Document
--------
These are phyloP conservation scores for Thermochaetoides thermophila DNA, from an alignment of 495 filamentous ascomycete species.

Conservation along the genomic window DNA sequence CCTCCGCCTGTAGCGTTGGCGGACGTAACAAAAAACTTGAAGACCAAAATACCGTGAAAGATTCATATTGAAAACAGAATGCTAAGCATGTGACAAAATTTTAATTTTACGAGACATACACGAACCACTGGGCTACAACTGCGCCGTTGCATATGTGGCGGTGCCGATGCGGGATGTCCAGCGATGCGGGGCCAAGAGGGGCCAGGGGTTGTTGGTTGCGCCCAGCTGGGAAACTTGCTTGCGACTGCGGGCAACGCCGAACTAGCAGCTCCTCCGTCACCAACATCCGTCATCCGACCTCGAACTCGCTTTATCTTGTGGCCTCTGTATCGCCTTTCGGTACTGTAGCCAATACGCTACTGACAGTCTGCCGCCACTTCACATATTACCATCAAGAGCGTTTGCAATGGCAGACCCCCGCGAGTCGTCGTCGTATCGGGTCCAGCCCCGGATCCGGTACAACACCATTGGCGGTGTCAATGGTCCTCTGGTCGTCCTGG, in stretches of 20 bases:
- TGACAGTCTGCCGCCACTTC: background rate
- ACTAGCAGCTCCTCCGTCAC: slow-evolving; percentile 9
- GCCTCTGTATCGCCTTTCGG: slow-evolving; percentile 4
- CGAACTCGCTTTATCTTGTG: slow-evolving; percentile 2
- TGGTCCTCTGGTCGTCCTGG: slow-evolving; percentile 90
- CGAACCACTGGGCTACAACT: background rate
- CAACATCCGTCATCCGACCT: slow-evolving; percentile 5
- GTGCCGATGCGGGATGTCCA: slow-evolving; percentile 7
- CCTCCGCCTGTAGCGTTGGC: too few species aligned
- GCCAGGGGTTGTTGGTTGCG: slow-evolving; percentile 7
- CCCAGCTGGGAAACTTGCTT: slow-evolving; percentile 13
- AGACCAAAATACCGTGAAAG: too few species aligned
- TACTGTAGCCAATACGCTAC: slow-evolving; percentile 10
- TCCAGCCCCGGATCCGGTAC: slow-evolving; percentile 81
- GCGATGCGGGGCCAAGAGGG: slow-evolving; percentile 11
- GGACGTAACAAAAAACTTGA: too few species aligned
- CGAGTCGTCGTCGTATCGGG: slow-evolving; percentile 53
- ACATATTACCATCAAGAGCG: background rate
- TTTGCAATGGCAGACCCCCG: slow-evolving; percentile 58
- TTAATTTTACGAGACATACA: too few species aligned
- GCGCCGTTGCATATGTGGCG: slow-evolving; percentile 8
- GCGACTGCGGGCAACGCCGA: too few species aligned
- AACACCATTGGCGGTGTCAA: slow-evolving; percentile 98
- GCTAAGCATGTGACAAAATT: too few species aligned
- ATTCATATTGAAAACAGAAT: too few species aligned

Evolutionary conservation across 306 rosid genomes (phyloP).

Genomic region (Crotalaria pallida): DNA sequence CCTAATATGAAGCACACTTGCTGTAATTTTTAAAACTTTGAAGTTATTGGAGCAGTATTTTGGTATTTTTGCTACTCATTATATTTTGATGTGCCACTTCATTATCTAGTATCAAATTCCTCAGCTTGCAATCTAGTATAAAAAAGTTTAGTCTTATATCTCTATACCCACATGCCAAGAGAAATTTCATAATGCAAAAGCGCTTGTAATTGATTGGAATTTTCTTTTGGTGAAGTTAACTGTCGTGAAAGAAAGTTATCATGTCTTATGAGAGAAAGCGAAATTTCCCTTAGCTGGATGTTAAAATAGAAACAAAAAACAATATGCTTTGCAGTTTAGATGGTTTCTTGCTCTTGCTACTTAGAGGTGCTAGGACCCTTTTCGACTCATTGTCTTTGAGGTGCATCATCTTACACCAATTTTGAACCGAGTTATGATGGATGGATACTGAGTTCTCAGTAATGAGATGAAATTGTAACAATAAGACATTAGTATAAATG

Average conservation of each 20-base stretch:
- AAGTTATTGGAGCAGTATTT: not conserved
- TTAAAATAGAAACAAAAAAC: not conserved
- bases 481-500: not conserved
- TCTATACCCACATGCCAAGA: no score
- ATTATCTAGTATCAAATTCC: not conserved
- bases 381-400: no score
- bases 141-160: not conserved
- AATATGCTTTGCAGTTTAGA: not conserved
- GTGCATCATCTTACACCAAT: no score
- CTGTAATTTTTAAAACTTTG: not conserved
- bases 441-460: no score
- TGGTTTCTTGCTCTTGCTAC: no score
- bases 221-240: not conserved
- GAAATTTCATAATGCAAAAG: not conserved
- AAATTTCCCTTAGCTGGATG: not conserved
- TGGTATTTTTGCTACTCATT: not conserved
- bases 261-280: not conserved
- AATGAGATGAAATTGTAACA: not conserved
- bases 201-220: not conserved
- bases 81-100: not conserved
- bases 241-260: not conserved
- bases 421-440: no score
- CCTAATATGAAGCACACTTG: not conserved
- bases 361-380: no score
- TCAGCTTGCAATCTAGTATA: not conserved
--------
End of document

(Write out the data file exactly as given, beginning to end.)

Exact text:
These are phyloP conservation scores for Thermochaetoides thermophila DNA, from an alignment of 495 filamentous ascomycete species.

Conservation along the genomic window DNA sequence CCTCCGCCTGTAGCGTTGGCGGACGTAACAAAAAACTTGAAGACCAAAATACCGTGAAAGATTCATATTGAAAACAGAATGCTAAGCATGTGACAAAATTTTAATTTTACGAGACATACACGAACCACTGGGCTACAACTGCGCCGTTGCATATGTGGCGGTGCCGATGCGGGATGTCCAGCGATGCGGGGCCAAGAGGGGCCAGGGGTTGTTGGTTGCGCCCAGCTGGGAAACTTGCTTGCGACTGCGGGCAACGCCGAACTAGCAGCTCCTCCGTCACCAACATCCGTCATCCGACCTCGAACTCGCTTTATCTTGTGGCCTCTGTATCGCCTTTCGGTACTGTAGCCAATACGCTACTGACAGTCTGCCGCCACTTCACATATTACCATCAAGAGCGTTTGCAATGGCAGACCCCCGCGAGTCGTCGTCGTATCGGGTCCAGCCCCGGATCCGGTACAACACCATTGGCGGTGTCAATGGTCCTCTGGTCGTCCTGG, in stretches of 20 bases:
- TGACAGTCTGCCGCCACTTC: background rate
- ACTAGCAGCTCCTCCGTCAC: slow-evolving; percentile 9
- GCCTCTGTATCGCCTTTCGG: slow-evolving; percentile 4
- CGAACTCGCTTTATCTTGTG: slow-evolving; percentile 2
- TGGTCCTCTGGTCGTCCTGG: slow-evolving; percentile 90
- CGAACCACTGGGCTACAACT: background rate
- CAACATCCGTCATCCGACCT: slow-evolving; percentile 5
- GTGCCGATGCGGGATGTCCA: slow-evolving; percentile 7
- CCTCCGCCTGTAGCGTTGGC: too few species aligned
- GCCAGGGGTTGTTGGTTGCG: slow-evolving; percentile 7
- CCCAGCTGGGAAACTTGCTT: slow-evolving; percentile 13
- AGACCAAAATACCGTGAAAG: too few species aligned
- TACTGTAGCCAATACGCTAC: slow-evolving; percentile 10
- TCCAGCCCCGGATCCGGTAC: slow-evolving; percentile 81
- GCGATGCGGGGCCAAGAGGG: slow-evolving; percentile 11
- GGACGTAACAAAAAACTTGA: too few species aligned
- CGAGTCGTCGTCGTATCGGG: slow-evolving; percentile 53
- ACATATTACCATCAAGAGCG: background rate
- TTTGCAATGGCAGACCCCCG: slow-evolving; percentile 58
- TTAATTTTACGAGACATACA: too few species aligned
- GCGCCGTTGCATATGTGGCG: slow-evolving; percentile 8
- GCGACTGCGGGCAACGCCGA: too few species aligned
- AACACCATTGGCGGTGTCAA: slow-evolving; percentile 98
- GCTAAGCATGTGACAAAATT: too few species aligned
- ATTCATATTGAAAACAGAAT: too few species aligned

Evolutionary conservation across 306 rosid genomes (phyloP).

Genomic region (Crotalaria pallida): DNA sequence CCTAATATGAAGCACACTTGCTGTAATTTTTAAAACTTTGAAGTTATTGGAGCAGTATTTTGGTATTTTTGCTACTCATTATATTTTGATGTGCCACTTCATTATCTAGTATCAAATTCCTCAGCTTGCAATCTAGTATAAAAAAGTTTAGTCTTATATCTCTATACCCACATGCCAAGAGAAATTTCATAATGCAAAAGCGCTTGTAATTGATTGGAATTTTCTTTTGGTGAAGTTAACTGTCGTGAAAGAAAGTTATCATGTCTTATGAGAGAAAGCGAAATTTCCCTTAGCTGGATGTTAAAATAGAAACAAAAAACAATATGCTTTGCAGTTTAGATGGTTTCTTGCTCTTGCTACTTAGAGGTGCTAGGACCCTTTTCGACTCATTGTCTTTGAGGTGCATCATCTTACACCAATTTTGAACCGAGTTATGATGGATGGATACTGAGTTCTCAGTAATGAGATGAAATTGTAACAATAAGACATTAGTATAAATG

Average conservation of each 20-base stretch:
- AAGTTATTGGAGCAGTATTT: not conserved
- TTAAAATAGAAACAAAAAAC: not conserved
- bases 481-500: not conserved
- TCTATACCCACATGCCAAGA: no score
- ATTATCTAGTATCAAATTCC: not conserved
- bases 381-400: no score
- bases 141-160: not conserved
- AATATGCTTTGCAGTTTAGA: not conserved
- GTGCATCATCTTACACCAAT: no score
- CTGTAATTTTTAAAACTTTG: not conserved
- bases 441-460: no score
- TGGTTTCTTGCTCTTGCTAC: no score
- bases 221-240: not conserved
- GAAATTTCATAATGCAAAAG: not conserved
- AAATTTCCCTTAGCTGGATG: not conserved
- TGGTATTTTTGCTACTCATT: not conserved
- bases 261-280: not conserved
- AATGAGATGAAATTGTAACA: not conserved
- bases 201-220: not conserved
- bases 81-100: not conserved
- bases 241-260: not conserved
- bases 421-440: no score
- CCTAATATGAAGCACACTTG: not conserved
- bases 361-380: no score
- TCAGCTTGCAATCTAGTATA: not conserved